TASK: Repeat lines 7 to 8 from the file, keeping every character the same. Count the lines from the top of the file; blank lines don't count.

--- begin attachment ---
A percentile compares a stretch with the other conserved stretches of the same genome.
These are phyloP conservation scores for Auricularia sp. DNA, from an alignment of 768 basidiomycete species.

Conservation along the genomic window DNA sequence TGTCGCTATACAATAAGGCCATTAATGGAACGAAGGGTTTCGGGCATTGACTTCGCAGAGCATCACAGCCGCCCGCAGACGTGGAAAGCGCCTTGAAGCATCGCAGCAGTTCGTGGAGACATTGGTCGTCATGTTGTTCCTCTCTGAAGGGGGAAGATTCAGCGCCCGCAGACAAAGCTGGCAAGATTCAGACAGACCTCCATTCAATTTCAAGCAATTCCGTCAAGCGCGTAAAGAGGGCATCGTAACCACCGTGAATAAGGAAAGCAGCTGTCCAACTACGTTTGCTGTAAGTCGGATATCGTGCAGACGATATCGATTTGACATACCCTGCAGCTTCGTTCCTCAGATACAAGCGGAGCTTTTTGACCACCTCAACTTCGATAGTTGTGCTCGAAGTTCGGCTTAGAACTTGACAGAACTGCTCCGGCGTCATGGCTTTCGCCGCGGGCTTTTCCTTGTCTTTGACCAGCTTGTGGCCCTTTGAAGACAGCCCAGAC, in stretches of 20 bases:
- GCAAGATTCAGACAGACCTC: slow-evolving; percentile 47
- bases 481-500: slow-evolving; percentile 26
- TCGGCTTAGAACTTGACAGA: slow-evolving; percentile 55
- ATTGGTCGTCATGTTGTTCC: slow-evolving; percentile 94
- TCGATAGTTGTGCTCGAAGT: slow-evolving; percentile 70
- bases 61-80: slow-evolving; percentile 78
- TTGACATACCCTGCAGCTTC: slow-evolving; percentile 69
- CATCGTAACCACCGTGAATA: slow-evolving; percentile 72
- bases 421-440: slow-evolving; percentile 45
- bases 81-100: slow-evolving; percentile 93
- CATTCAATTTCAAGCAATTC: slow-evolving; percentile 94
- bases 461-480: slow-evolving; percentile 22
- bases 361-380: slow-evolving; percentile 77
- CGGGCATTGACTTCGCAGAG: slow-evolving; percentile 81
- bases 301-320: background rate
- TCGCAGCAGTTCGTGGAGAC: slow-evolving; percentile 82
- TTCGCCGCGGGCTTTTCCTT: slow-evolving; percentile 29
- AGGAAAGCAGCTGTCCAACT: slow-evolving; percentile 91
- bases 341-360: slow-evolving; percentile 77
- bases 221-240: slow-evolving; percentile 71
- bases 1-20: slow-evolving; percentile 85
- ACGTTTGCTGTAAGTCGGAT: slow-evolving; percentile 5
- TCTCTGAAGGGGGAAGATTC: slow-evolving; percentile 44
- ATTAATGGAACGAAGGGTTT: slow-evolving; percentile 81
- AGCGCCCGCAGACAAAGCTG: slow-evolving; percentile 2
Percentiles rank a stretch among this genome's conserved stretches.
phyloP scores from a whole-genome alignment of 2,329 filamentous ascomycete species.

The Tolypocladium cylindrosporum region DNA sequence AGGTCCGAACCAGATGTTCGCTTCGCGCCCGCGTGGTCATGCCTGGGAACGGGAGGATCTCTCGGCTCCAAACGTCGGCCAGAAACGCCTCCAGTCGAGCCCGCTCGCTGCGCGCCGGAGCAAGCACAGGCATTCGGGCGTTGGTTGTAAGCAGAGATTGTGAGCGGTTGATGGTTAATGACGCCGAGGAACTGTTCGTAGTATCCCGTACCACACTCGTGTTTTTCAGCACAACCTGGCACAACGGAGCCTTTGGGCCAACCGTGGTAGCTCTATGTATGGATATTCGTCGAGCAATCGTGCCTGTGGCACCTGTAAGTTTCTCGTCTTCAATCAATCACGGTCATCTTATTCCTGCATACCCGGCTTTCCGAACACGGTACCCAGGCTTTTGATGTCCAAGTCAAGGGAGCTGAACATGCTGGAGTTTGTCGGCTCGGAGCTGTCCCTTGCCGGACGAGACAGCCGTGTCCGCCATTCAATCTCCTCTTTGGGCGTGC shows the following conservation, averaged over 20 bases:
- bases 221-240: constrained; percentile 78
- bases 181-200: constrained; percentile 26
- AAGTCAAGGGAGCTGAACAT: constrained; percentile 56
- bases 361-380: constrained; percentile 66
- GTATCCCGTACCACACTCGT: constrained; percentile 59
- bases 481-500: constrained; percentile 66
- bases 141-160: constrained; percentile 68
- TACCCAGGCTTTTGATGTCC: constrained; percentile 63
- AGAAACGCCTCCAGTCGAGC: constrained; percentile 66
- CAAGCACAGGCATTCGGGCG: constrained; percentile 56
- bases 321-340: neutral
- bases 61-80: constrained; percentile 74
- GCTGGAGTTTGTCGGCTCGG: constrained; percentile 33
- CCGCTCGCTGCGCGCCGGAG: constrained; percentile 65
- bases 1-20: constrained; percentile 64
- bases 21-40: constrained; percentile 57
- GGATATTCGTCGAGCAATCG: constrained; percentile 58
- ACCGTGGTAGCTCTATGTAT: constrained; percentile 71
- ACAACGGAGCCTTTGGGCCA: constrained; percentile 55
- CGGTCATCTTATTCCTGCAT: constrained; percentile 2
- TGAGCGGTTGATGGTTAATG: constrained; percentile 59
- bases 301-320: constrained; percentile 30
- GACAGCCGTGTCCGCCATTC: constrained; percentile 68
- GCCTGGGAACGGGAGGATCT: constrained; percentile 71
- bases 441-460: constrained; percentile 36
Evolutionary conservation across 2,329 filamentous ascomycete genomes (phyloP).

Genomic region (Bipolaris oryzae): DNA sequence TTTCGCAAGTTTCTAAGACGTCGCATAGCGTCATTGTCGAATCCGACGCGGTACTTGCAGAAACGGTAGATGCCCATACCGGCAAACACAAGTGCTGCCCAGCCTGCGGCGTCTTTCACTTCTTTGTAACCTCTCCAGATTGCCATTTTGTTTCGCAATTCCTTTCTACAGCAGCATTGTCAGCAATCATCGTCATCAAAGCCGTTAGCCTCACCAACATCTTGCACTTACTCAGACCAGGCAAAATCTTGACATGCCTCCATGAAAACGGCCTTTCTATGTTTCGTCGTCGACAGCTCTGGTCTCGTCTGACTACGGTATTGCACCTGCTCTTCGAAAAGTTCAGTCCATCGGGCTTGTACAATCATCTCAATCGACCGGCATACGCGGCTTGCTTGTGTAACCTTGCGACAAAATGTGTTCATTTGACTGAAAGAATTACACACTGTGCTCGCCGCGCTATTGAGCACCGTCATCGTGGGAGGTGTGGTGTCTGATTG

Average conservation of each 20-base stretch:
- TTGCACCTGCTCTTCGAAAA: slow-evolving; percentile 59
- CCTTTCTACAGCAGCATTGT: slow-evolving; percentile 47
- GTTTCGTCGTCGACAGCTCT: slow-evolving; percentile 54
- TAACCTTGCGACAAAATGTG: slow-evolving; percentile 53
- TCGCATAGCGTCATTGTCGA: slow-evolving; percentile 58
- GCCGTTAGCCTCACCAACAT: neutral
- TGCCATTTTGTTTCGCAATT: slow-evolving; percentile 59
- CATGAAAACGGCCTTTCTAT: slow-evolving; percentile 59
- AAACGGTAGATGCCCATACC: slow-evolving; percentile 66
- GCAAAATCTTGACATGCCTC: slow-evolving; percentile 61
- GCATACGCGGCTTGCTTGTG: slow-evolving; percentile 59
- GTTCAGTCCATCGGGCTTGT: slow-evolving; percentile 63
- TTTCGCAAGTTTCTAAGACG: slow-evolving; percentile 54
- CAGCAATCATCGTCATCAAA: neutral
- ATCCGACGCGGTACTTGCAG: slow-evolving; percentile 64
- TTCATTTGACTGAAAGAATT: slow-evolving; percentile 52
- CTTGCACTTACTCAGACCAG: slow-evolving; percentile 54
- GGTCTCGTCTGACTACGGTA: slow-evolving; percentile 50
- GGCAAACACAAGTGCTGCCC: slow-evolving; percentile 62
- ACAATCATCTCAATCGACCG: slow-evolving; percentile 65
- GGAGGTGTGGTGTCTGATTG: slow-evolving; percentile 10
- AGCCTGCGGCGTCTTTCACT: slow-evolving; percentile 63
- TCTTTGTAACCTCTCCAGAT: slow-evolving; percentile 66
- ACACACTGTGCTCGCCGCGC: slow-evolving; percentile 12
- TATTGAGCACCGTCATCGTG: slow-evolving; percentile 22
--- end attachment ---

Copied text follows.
- ATTGGTCGTCATGTTGTTCC: slow-evolving; percentile 94
- TCGATAGTTGTGCTCGAAGT: slow-evolving; percentile 70